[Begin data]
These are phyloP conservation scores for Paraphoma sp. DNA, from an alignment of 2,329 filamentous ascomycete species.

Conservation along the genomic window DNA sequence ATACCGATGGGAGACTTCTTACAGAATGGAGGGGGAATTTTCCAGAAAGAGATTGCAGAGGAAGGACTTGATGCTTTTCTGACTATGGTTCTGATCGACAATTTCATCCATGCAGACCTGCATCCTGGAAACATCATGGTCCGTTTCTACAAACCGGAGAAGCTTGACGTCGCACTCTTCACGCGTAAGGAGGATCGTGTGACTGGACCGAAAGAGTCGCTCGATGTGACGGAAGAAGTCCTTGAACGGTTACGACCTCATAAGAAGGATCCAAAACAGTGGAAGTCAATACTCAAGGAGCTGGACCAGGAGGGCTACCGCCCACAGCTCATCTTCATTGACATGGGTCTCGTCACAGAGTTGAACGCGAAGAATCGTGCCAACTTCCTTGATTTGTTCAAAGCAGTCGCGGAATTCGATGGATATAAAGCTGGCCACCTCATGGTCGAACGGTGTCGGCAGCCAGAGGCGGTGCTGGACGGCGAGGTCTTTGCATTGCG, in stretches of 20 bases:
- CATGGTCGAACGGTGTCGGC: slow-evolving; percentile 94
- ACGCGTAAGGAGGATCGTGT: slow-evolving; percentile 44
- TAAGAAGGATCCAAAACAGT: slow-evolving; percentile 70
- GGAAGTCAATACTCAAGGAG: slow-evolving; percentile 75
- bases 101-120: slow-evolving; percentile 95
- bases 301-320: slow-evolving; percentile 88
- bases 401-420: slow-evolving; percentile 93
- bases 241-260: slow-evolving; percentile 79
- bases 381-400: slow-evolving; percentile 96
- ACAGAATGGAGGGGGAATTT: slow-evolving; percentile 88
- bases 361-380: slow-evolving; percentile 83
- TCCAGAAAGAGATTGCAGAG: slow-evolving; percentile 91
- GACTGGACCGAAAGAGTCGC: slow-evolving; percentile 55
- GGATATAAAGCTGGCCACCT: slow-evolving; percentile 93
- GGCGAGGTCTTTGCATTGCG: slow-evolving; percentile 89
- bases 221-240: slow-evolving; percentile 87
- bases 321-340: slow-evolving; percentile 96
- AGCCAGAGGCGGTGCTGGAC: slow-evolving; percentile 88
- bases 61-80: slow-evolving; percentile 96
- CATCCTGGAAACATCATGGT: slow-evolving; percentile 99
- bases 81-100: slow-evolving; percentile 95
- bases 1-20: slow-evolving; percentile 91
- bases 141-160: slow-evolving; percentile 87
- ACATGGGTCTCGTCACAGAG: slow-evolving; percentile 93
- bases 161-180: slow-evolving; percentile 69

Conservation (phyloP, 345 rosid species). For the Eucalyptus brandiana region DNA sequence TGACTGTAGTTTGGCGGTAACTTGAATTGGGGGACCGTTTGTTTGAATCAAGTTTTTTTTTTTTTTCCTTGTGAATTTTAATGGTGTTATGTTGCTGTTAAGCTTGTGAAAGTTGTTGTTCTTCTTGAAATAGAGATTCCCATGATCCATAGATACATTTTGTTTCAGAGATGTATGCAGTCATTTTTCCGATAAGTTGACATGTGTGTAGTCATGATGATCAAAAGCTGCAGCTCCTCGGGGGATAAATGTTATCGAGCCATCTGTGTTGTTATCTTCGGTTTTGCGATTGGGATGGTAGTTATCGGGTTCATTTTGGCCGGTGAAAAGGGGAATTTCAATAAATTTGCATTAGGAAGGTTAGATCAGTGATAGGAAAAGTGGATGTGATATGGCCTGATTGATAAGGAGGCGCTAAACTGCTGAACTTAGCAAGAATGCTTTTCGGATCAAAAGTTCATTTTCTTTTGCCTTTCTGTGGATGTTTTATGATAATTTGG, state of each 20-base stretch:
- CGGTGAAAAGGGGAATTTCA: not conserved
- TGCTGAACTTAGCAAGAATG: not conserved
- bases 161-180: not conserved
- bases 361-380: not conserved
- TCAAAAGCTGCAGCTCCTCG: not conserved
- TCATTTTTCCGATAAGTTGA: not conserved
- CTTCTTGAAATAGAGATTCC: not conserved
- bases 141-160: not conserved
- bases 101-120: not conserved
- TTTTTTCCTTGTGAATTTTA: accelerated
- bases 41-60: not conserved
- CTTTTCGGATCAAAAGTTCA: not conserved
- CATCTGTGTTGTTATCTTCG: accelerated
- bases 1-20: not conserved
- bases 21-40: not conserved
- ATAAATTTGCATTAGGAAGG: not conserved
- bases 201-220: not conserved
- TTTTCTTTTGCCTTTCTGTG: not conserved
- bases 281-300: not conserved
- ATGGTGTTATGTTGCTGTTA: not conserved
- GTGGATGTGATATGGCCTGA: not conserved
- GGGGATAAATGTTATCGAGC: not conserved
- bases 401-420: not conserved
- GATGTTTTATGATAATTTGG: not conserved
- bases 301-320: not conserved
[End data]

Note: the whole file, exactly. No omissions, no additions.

These are phyloP conservation scores for Paraphoma sp. DNA, from an alignment of 2,329 filamentous ascomycete species.

Conservation along the genomic window DNA sequence ATACCGATGGGAGACTTCTTACAGAATGGAGGGGGAATTTTCCAGAAAGAGATTGCAGAGGAAGGACTTGATGCTTTTCTGACTATGGTTCTGATCGACAATTTCATCCATGCAGACCTGCATCCTGGAAACATCATGGTCCGTTTCTACAAACCGGAGAAGCTTGACGTCGCACTCTTCACGCGTAAGGAGGATCGTGTGACTGGACCGAAAGAGTCGCTCGATGTGACGGAAGAAGTCCTTGAACGGTTACGACCTCATAAGAAGGATCCAAAACAGTGGAAGTCAATACTCAAGGAGCTGGACCAGGAGGGCTACCGCCCACAGCTCATCTTCATTGACATGGGTCTCGTCACAGAGTTGAACGCGAAGAATCGTGCCAACTTCCTTGATTTGTTCAAAGCAGTCGCGGAATTCGATGGATATAAAGCTGGCCACCTCATGGTCGAACGGTGTCGGCAGCCAGAGGCGGTGCTGGACGGCGAGGTCTTTGCATTGCG, in stretches of 20 bases:
- CATGGTCGAACGGTGTCGGC: slow-evolving; percentile 94
- ACGCGTAAGGAGGATCGTGT: slow-evolving; percentile 44
- TAAGAAGGATCCAAAACAGT: slow-evolving; percentile 70
- GGAAGTCAATACTCAAGGAG: slow-evolving; percentile 75
- bases 101-120: slow-evolving; percentile 95
- bases 301-320: slow-evolving; percentile 88
- bases 401-420: slow-evolving; percentile 93
- bases 241-260: slow-evolving; percentile 79
- bases 381-400: slow-evolving; percentile 96
- ACAGAATGGAGGGGGAATTT: slow-evolving; percentile 88
- bases 361-380: slow-evolving; percentile 83
- TCCAGAAAGAGATTGCAGAG: slow-evolving; percentile 91
- GACTGGACCGAAAGAGTCGC: slow-evolving; percentile 55
- GGATATAAAGCTGGCCACCT: slow-evolving; percentile 93
- GGCGAGGTCTTTGCATTGCG: slow-evolving; percentile 89
- bases 221-240: slow-evolving; percentile 87
- bases 321-340: slow-evolving; percentile 96
- AGCCAGAGGCGGTGCTGGAC: slow-evolving; percentile 88
- bases 61-80: slow-evolving; percentile 96
- CATCCTGGAAACATCATGGT: slow-evolving; percentile 99
- bases 81-100: slow-evolving; percentile 95
- bases 1-20: slow-evolving; percentile 91
- bases 141-160: slow-evolving; percentile 87
- ACATGGGTCTCGTCACAGAG: slow-evolving; percentile 93
- bases 161-180: slow-evolving; percentile 69

Conservation (phyloP, 345 rosid species). For the Eucalyptus brandiana region DNA sequence TGACTGTAGTTTGGCGGTAACTTGAATTGGGGGACCGTTTGTTTGAATCAAGTTTTTTTTTTTTTTCCTTGTGAATTTTAATGGTGTTATGTTGCTGTTAAGCTTGTGAAAGTTGTTGTTCTTCTTGAAATAGAGATTCCCATGATCCATAGATACATTTTGTTTCAGAGATGTATGCAGTCATTTTTCCGATAAGTTGACATGTGTGTAGTCATGATGATCAAAAGCTGCAGCTCCTCGGGGGATAAATGTTATCGAGCCATCTGTGTTGTTATCTTCGGTTTTGCGATTGGGATGGTAGTTATCGGGTTCATTTTGGCCGGTGAAAAGGGGAATTTCAATAAATTTGCATTAGGAAGGTTAGATCAGTGATAGGAAAAGTGGATGTGATATGGCCTGATTGATAAGGAGGCGCTAAACTGCTGAACTTAGCAAGAATGCTTTTCGGATCAAAAGTTCATTTTCTTTTGCCTTTCTGTGGATGTTTTATGATAATTTGG, state of each 20-base stretch:
- CGGTGAAAAGGGGAATTTCA: not conserved
- TGCTGAACTTAGCAAGAATG: not conserved
- bases 161-180: not conserved
- bases 361-380: not conserved
- TCAAAAGCTGCAGCTCCTCG: not conserved
- TCATTTTTCCGATAAGTTGA: not conserved
- CTTCTTGAAATAGAGATTCC: not conserved
- bases 141-160: not conserved
- bases 101-120: not conserved
- TTTTTTCCTTGTGAATTTTA: accelerated
- bases 41-60: not conserved
- CTTTTCGGATCAAAAGTTCA: not conserved
- CATCTGTGTTGTTATCTTCG: accelerated
- bases 1-20: not conserved
- bases 21-40: not conserved
- ATAAATTTGCATTAGGAAGG: not conserved
- bases 201-220: not conserved
- TTTTCTTTTGCCTTTCTGTG: not conserved
- bases 281-300: not conserved
- ATGGTGTTATGTTGCTGTTA: not conserved
- GTGGATGTGATATGGCCTGA: not conserved
- GGGGATAAATGTTATCGAGC: not conserved
- bases 401-420: not conserved
- GATGTTTTATGATAATTTGG: not conserved
- bases 301-320: not conserved